by Anna Rohwer
For example, numerous fashion brands have developed ethical strategies meant to appeal to conscious consumers. H&M started a Conscious Collection made with organic and recycled material. Zara has developed eco-efficient stores; Puma has a biodegradable InCycle Collection; and Gap aims to benefit female garment workers through its P.A.C.E. program. While these strategies give companies the appearance of being ethical, it’s possible that some are simply illusions. Just because a brand claims to be ethical doesn’t mean it has taken the necessary steps to align its actions with its words at every step of its supply chain, and just because a brand develops an “ethical” fashion line doesn’t mean its overall business practices have changed much.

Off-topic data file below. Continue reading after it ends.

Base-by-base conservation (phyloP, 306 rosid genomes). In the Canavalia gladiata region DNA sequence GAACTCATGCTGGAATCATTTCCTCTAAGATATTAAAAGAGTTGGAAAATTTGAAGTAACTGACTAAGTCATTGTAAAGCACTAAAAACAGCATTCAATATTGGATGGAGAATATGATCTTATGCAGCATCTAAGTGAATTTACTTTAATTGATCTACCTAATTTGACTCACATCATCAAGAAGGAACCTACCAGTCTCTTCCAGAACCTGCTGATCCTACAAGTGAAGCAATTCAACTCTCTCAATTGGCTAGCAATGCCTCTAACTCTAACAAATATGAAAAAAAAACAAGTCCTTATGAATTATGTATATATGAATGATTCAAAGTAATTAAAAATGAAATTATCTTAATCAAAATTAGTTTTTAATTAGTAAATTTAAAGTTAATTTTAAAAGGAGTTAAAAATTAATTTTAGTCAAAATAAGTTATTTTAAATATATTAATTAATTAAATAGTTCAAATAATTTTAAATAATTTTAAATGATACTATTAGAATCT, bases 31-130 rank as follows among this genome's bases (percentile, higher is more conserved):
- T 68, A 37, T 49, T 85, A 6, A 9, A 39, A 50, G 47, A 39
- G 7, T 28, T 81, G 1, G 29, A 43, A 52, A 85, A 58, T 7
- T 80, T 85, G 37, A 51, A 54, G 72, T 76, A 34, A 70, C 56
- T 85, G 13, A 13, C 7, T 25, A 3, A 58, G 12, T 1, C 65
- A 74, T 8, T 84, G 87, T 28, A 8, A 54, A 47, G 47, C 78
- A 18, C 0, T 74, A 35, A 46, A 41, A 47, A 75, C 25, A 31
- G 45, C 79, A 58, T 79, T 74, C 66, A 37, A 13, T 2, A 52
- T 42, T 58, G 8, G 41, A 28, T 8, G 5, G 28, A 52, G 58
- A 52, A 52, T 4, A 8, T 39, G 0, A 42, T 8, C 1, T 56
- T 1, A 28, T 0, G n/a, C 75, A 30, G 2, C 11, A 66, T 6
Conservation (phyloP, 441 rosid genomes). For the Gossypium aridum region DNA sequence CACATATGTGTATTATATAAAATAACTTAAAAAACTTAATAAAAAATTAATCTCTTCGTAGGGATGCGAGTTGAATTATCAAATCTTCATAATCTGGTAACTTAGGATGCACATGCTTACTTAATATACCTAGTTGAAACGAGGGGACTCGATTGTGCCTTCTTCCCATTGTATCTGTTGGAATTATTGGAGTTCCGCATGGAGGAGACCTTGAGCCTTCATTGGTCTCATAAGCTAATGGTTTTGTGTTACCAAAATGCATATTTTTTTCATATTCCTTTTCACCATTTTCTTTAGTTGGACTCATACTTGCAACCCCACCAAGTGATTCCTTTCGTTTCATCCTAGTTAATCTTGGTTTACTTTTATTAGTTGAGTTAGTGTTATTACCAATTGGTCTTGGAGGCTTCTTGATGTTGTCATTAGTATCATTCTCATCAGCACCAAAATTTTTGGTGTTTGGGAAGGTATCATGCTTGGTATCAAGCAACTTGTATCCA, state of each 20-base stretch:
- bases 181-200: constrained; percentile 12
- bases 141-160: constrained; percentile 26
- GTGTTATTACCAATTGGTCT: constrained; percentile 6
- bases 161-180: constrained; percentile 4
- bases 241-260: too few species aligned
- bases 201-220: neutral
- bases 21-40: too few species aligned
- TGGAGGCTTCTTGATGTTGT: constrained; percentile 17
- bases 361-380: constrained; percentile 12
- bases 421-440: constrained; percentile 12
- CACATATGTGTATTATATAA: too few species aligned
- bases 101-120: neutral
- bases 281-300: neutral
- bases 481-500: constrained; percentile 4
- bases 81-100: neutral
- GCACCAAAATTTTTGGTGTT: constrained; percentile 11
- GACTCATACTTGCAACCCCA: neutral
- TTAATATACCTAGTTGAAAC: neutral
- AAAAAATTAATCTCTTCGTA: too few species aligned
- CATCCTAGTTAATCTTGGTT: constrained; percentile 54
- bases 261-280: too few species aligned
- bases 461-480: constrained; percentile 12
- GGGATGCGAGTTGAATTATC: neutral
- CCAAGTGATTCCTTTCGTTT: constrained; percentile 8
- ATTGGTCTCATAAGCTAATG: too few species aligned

The challenge is for consumers to discern between the companies that are serious about being socially and environmentally ethical and those that are simply utilizing marketing schemes to improve their image. Lewis Perkins of nonprofit Cradle to Cradle shares: “There are so many initiatives out there right now that are ‘sustainable,’ ‘green’ or ‘eco.’ I think it is really confusing for the consumer to understand and validate what it means.” So, while it’s encouraging to see brands claim to pay fair wages or sell only environmentally sustainable clothing, you shouldn’t take these statements at face value; such claims may still warrant investigation. Unless a brand publicly makes its full supply chain transparent, you need to do your research.
Here are some strategies for obtaining the information about companies and products that can help you make informed decisions about your clothing purchases, as well as options if you need to make some changes in your buying habits: